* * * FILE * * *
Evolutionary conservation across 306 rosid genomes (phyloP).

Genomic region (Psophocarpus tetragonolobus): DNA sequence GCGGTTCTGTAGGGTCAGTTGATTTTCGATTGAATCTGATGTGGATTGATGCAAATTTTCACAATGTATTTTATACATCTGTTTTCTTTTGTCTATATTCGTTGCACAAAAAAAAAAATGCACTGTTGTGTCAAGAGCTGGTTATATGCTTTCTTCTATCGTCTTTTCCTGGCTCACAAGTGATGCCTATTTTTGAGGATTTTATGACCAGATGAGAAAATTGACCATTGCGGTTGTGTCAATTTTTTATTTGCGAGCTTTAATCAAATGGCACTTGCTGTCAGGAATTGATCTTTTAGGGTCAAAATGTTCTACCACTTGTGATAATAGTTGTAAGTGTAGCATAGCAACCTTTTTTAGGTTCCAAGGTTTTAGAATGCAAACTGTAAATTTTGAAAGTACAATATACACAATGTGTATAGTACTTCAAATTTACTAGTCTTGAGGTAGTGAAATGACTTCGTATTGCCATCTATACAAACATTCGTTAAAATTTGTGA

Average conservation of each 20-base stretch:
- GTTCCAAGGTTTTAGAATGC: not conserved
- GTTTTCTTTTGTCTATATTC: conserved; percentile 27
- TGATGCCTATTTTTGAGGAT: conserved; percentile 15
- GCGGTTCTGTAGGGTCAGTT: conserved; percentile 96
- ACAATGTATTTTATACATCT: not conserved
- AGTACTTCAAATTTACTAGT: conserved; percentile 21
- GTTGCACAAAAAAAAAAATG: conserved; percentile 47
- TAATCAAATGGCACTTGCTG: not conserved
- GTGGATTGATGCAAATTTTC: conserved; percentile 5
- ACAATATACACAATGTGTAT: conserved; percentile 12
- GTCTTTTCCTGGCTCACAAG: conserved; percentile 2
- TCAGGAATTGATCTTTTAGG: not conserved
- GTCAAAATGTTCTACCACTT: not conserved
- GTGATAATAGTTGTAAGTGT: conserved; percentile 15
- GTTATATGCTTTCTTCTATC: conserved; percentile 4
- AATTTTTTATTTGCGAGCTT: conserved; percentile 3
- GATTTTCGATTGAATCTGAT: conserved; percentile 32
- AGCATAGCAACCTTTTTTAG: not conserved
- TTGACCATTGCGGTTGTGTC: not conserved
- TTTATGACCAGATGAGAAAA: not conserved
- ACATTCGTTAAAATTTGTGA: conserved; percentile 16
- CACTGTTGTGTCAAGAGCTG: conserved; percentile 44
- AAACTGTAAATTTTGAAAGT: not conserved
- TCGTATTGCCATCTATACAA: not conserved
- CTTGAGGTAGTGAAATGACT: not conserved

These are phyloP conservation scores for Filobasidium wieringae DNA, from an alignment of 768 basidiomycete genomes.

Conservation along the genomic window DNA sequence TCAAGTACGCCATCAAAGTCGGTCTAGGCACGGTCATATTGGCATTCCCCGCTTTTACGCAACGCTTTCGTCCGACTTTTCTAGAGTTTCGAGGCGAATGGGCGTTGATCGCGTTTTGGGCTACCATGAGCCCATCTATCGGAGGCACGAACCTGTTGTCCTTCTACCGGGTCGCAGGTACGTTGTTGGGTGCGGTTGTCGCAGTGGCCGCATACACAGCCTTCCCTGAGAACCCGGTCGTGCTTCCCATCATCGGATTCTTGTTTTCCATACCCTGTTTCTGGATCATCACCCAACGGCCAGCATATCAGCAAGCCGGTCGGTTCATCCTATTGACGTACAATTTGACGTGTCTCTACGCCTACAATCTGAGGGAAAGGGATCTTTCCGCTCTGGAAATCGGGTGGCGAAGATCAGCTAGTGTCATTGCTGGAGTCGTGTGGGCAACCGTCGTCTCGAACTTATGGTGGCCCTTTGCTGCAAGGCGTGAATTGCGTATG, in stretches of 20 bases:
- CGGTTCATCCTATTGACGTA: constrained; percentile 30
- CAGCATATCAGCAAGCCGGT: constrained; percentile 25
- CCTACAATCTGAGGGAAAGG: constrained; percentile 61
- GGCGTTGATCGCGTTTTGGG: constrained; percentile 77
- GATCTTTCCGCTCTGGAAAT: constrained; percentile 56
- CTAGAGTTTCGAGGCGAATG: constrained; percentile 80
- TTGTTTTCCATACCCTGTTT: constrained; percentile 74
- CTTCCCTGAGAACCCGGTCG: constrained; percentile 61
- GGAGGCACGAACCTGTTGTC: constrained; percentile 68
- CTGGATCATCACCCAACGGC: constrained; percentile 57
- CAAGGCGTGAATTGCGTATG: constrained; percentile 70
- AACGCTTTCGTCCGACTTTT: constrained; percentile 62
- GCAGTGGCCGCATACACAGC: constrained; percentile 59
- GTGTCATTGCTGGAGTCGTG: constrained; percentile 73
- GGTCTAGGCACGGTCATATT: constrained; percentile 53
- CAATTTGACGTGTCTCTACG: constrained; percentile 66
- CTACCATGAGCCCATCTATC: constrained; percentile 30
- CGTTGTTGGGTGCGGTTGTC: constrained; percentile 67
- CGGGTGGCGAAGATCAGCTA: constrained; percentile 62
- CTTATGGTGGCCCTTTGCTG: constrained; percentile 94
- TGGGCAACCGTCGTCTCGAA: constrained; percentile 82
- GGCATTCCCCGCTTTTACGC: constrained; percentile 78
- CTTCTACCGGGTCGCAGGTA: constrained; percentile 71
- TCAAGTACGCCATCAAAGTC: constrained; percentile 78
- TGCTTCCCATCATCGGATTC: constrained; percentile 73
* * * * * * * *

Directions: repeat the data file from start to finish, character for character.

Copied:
Evolutionary conservation across 306 rosid genomes (phyloP).

Genomic region (Psophocarpus tetragonolobus): DNA sequence GCGGTTCTGTAGGGTCAGTTGATTTTCGATTGAATCTGATGTGGATTGATGCAAATTTTCACAATGTATTTTATACATCTGTTTTCTTTTGTCTATATTCGTTGCACAAAAAAAAAAATGCACTGTTGTGTCAAGAGCTGGTTATATGCTTTCTTCTATCGTCTTTTCCTGGCTCACAAGTGATGCCTATTTTTGAGGATTTTATGACCAGATGAGAAAATTGACCATTGCGGTTGTGTCAATTTTTTATTTGCGAGCTTTAATCAAATGGCACTTGCTGTCAGGAATTGATCTTTTAGGGTCAAAATGTTCTACCACTTGTGATAATAGTTGTAAGTGTAGCATAGCAACCTTTTTTAGGTTCCAAGGTTTTAGAATGCAAACTGTAAATTTTGAAAGTACAATATACACAATGTGTATAGTACTTCAAATTTACTAGTCTTGAGGTAGTGAAATGACTTCGTATTGCCATCTATACAAACATTCGTTAAAATTTGTGA

Average conservation of each 20-base stretch:
- GTTCCAAGGTTTTAGAATGC: not conserved
- GTTTTCTTTTGTCTATATTC: conserved; percentile 27
- TGATGCCTATTTTTGAGGAT: conserved; percentile 15
- GCGGTTCTGTAGGGTCAGTT: conserved; percentile 96
- ACAATGTATTTTATACATCT: not conserved
- AGTACTTCAAATTTACTAGT: conserved; percentile 21
- GTTGCACAAAAAAAAAAATG: conserved; percentile 47
- TAATCAAATGGCACTTGCTG: not conserved
- GTGGATTGATGCAAATTTTC: conserved; percentile 5
- ACAATATACACAATGTGTAT: conserved; percentile 12
- GTCTTTTCCTGGCTCACAAG: conserved; percentile 2
- TCAGGAATTGATCTTTTAGG: not conserved
- GTCAAAATGTTCTACCACTT: not conserved
- GTGATAATAGTTGTAAGTGT: conserved; percentile 15
- GTTATATGCTTTCTTCTATC: conserved; percentile 4
- AATTTTTTATTTGCGAGCTT: conserved; percentile 3
- GATTTTCGATTGAATCTGAT: conserved; percentile 32
- AGCATAGCAACCTTTTTTAG: not conserved
- TTGACCATTGCGGTTGTGTC: not conserved
- TTTATGACCAGATGAGAAAA: not conserved
- ACATTCGTTAAAATTTGTGA: conserved; percentile 16
- CACTGTTGTGTCAAGAGCTG: conserved; percentile 44
- AAACTGTAAATTTTGAAAGT: not conserved
- TCGTATTGCCATCTATACAA: not conserved
- CTTGAGGTAGTGAAATGACT: not conserved

These are phyloP conservation scores for Filobasidium wieringae DNA, from an alignment of 768 basidiomycete genomes.

Conservation along the genomic window DNA sequence TCAAGTACGCCATCAAAGTCGGTCTAGGCACGGTCATATTGGCATTCCCCGCTTTTACGCAACGCTTTCGTCCGACTTTTCTAGAGTTTCGAGGCGAATGGGCGTTGATCGCGTTTTGGGCTACCATGAGCCCATCTATCGGAGGCACGAACCTGTTGTCCTTCTACCGGGTCGCAGGTACGTTGTTGGGTGCGGTTGTCGCAGTGGCCGCATACACAGCCTTCCCTGAGAACCCGGTCGTGCTTCCCATCATCGGATTCTTGTTTTCCATACCCTGTTTCTGGATCATCACCCAACGGCCAGCATATCAGCAAGCCGGTCGGTTCATCCTATTGACGTACAATTTGACGTGTCTCTACGCCTACAATCTGAGGGAAAGGGATCTTTCCGCTCTGGAAATCGGGTGGCGAAGATCAGCTAGTGTCATTGCTGGAGTCGTGTGGGCAACCGTCGTCTCGAACTTATGGTGGCCCTTTGCTGCAAGGCGTGAATTGCGTATG, in stretches of 20 bases:
- CGGTTCATCCTATTGACGTA: constrained; percentile 30
- CAGCATATCAGCAAGCCGGT: constrained; percentile 25
- CCTACAATCTGAGGGAAAGG: constrained; percentile 61
- GGCGTTGATCGCGTTTTGGG: constrained; percentile 77
- GATCTTTCCGCTCTGGAAAT: constrained; percentile 56
- CTAGAGTTTCGAGGCGAATG: constrained; percentile 80
- TTGTTTTCCATACCCTGTTT: constrained; percentile 74
- CTTCCCTGAGAACCCGGTCG: constrained; percentile 61
- GGAGGCACGAACCTGTTGTC: constrained; percentile 68
- CTGGATCATCACCCAACGGC: constrained; percentile 57
- CAAGGCGTGAATTGCGTATG: constrained; percentile 70
- AACGCTTTCGTCCGACTTTT: constrained; percentile 62
- GCAGTGGCCGCATACACAGC: constrained; percentile 59
- GTGTCATTGCTGGAGTCGTG: constrained; percentile 73
- GGTCTAGGCACGGTCATATT: constrained; percentile 53
- CAATTTGACGTGTCTCTACG: constrained; percentile 66
- CTACCATGAGCCCATCTATC: constrained; percentile 30
- CGTTGTTGGGTGCGGTTGTC: constrained; percentile 67
- CGGGTGGCGAAGATCAGCTA: constrained; percentile 62
- CTTATGGTGGCCCTTTGCTG: constrained; percentile 94
- TGGGCAACCGTCGTCTCGAA: constrained; percentile 82
- GGCATTCCCCGCTTTTACGC: constrained; percentile 78
- CTTCTACCGGGTCGCAGGTA: constrained; percentile 71
- TCAAGTACGCCATCAAAGTC: constrained; percentile 78
- TGCTTCCCATCATCGGATTC: constrained; percentile 73